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Teen mum Paris Mayo sentenced to at least 12 years after murdering newborn son

A teenage mother has been sentenced to at least 12 years in prison after being found guilty of murdering her newborn son at her parents' home.

Paris Mayo, now 19, was convicted last week over the death of her baby Stanley in Ross-on-Wye, Herefordshire, in 2019. She was 15 at the time.

Passing sentence, judge Mr Justice Garnham said Mayo decided that Stanley "could not live" as soon as he was born.

"You assaulted him about the head," the judge told her. "How you did this is not clear, but I suspect you crushed his head, probably beneath your foot.

"It certainly caused him serious damage, but that assault did not kill Stanley.

"He remained alive. You decided you had to finish Stanley off by stuffing cotton wool balls into his throat.

"As difficult as your circumstances may have been, killing your baby son was a truly dreadful thing to do."

Stanley was born full-term and is said to have lived for at least two hours.

Mayo cried as she was led back to the cells.

Mayo's defence lawyer, Bernard Richmond KC, said Mayo was a "pathetic and vulnerable individual" who was "immature" and had not been supported by those around her.

On the night she gave birth, Mayo's father Patrick, who Mr Richmond said could be "emotionally cruel", was having home dialysis in an upstairs room, assisted by her mother. Patrick Mayo died 10 days after Stanley was born.

Before the judge passed his sentence, Mr Richmond said: "When faced with a decision she had to make, she did not face up to it. By the time she had to, the decision she made was woefully, woefully wrong.

"This was a 15-year-old girl who was vulnerable and used by people around her and wasn't supported."

The judge told Mayo she was clearly "frightened and traumatised" by the birth, adding: "I have no doubt it was painful and overwhelming for you. It seems you did not cry out, so anxious were you not to disturb your parents upstairs."

Jonas Hankin KC for the prosecution argued that the killing of baby Stanley was premeditated. "Paris Mayo clearly intended to prevent the discovery of the pregnancy or the existence of the baby," he said.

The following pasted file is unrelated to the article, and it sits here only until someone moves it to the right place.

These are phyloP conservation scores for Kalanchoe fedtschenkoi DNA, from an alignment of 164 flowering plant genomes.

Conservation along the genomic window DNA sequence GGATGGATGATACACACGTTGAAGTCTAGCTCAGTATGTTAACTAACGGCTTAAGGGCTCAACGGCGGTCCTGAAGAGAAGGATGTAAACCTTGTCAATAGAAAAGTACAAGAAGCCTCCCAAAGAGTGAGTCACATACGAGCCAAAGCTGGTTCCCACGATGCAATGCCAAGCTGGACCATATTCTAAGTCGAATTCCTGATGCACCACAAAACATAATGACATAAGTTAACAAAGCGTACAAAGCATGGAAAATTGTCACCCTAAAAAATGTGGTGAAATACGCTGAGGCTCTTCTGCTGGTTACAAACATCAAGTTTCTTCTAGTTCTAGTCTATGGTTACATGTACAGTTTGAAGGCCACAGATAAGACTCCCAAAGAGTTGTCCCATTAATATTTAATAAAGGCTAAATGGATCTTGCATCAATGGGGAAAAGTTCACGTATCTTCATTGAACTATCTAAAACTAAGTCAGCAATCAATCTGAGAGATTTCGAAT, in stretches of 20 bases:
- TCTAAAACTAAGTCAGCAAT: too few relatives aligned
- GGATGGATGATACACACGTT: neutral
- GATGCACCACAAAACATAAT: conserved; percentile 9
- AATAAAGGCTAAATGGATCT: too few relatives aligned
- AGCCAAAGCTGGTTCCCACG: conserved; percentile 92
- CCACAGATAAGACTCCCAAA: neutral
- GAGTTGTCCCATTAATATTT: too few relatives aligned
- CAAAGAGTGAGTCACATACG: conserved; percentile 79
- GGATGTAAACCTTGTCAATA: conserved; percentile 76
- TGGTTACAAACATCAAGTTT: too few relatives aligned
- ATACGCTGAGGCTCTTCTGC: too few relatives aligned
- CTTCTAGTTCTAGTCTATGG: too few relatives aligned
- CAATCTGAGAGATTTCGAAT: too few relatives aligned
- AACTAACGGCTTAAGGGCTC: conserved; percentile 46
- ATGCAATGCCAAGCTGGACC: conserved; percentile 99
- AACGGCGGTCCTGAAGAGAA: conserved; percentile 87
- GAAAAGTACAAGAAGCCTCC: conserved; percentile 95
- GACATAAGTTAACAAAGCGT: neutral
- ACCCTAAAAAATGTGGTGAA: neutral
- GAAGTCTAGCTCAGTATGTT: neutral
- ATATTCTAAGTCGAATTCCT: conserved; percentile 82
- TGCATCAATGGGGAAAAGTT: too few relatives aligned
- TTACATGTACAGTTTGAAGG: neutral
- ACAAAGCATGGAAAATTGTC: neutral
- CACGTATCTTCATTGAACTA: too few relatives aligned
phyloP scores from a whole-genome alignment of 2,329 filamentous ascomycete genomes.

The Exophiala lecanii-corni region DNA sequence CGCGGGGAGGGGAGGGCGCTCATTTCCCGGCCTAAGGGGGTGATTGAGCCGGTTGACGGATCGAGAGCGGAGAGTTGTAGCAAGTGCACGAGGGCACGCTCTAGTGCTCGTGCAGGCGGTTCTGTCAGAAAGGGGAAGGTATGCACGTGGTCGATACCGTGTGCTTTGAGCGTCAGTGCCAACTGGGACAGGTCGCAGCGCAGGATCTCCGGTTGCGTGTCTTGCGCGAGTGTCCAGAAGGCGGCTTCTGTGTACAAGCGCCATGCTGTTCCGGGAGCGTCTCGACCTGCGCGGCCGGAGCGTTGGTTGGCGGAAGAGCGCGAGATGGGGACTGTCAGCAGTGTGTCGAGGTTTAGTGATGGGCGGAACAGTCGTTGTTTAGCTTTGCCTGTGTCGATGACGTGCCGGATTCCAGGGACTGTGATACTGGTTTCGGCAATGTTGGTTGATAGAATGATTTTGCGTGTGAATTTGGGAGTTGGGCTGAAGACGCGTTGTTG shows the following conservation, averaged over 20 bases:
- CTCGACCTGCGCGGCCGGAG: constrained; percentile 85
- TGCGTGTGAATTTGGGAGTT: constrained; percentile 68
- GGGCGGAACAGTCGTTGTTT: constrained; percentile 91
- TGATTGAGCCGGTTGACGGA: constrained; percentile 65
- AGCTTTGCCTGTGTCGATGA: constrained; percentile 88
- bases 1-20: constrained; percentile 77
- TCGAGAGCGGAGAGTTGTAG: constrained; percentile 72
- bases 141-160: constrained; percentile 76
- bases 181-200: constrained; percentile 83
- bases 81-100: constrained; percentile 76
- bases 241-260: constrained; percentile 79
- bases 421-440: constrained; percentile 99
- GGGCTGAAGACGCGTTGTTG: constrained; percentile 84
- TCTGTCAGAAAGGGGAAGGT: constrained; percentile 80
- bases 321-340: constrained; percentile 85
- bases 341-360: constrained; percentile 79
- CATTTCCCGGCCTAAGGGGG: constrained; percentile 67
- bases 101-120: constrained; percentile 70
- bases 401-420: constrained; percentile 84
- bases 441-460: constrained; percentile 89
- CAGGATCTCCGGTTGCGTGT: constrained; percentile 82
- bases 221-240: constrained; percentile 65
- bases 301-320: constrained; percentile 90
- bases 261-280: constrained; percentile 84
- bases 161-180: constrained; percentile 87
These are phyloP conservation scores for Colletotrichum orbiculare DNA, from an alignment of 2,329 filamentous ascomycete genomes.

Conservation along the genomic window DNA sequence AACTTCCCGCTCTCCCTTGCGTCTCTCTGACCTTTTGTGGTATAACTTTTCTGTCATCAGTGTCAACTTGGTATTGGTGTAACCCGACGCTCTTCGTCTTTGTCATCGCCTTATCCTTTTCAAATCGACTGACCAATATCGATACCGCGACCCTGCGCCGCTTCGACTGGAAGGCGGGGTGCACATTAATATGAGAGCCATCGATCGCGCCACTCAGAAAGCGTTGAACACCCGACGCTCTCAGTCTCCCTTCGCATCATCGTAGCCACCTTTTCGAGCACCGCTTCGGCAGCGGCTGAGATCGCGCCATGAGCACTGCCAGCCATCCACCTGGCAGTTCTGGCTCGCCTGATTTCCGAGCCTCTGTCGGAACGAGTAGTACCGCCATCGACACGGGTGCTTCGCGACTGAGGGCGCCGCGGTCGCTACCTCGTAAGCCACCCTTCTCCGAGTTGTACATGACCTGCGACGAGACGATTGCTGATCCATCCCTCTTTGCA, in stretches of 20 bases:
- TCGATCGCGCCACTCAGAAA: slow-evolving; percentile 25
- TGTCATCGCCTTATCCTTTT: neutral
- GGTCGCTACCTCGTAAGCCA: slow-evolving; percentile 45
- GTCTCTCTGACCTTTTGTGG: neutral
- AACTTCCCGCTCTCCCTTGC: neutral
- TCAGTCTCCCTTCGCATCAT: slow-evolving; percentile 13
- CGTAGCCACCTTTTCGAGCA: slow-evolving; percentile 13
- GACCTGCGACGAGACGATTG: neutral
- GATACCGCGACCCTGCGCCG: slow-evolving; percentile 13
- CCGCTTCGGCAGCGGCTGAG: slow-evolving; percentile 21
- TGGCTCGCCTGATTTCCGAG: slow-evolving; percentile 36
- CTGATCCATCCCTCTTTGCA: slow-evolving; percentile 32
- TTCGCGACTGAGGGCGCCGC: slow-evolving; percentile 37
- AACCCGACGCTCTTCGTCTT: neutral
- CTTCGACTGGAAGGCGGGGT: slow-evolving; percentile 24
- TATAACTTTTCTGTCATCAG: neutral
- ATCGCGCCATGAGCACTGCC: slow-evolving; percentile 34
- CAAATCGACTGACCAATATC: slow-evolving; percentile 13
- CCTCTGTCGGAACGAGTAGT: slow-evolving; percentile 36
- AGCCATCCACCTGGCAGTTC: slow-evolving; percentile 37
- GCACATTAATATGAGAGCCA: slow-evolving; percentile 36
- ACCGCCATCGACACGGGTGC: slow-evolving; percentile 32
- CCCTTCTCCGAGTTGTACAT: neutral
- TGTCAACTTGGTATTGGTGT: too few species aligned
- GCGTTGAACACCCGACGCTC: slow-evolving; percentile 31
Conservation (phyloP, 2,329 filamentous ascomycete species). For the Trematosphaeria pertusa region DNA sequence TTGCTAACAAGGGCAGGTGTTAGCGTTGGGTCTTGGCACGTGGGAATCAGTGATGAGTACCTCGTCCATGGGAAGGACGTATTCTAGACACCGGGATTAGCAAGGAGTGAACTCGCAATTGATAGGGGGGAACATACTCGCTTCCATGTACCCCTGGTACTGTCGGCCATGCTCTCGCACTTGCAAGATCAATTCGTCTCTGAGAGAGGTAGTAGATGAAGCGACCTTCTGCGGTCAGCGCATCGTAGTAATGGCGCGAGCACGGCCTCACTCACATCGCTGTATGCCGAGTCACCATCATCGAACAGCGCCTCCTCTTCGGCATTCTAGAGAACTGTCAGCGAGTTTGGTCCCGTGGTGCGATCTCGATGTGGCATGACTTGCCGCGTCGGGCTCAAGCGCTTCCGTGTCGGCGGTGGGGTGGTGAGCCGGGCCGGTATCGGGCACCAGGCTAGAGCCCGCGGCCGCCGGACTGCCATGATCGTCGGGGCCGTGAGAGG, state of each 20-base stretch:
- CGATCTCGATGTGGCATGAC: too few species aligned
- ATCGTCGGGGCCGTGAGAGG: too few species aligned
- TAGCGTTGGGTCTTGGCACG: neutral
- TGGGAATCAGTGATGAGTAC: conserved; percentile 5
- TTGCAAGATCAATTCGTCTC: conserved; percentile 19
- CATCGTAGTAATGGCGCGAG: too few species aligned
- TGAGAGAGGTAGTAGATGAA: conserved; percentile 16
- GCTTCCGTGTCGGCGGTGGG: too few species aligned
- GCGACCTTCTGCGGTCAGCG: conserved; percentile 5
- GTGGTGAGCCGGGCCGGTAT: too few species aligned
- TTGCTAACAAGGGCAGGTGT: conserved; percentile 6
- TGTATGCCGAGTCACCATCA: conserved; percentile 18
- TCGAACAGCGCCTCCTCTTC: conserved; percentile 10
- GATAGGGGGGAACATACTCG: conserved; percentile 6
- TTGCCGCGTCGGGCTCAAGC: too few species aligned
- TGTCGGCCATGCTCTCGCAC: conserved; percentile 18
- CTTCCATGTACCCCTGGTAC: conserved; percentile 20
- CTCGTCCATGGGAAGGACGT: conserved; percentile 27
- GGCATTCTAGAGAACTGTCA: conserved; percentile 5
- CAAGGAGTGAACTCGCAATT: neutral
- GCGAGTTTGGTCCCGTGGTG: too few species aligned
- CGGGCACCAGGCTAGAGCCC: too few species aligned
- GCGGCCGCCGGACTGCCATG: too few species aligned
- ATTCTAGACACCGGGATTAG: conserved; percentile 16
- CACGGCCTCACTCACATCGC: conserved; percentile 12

"A decision was made to eschew help from her mother, father, or the emergency services and kill her baby."

Worcester Crown Court heard Mayo gave birth to Stanley alone in a living room.

After delivering her baby, weighing 7lb 12oz, the prosecution said the teenager assaulted Stanley.

The Crown Prosecution Service said the infant suffered a fractured skull, possibly caused by Mayo's foot on his head, before she stuffed cotton wool into his mouth - two pieces of which were found deep in his throat.

She then dumped his body in a binbag and left it on the front doorstep before going to bed.

Her mother found the lifeless infant the following morning after looking inside the blood-stained bag and alerted the police.

Mayo is said to have tried to cover up both her pregnancy and the birth - claiming she was unaware she was expecting.

She had earlier denied causing Stanley's complex skull fractures, claiming her son had the umbilical cord around his neck, hit his head on the floor during labour, and was already dead when he was born.

When Mayo and Stanley were taken to Hereford County Hospital, the teenager was asked why she had not told her mother what had happened.

"She's got a lot going on with dad," she is said to have replied.



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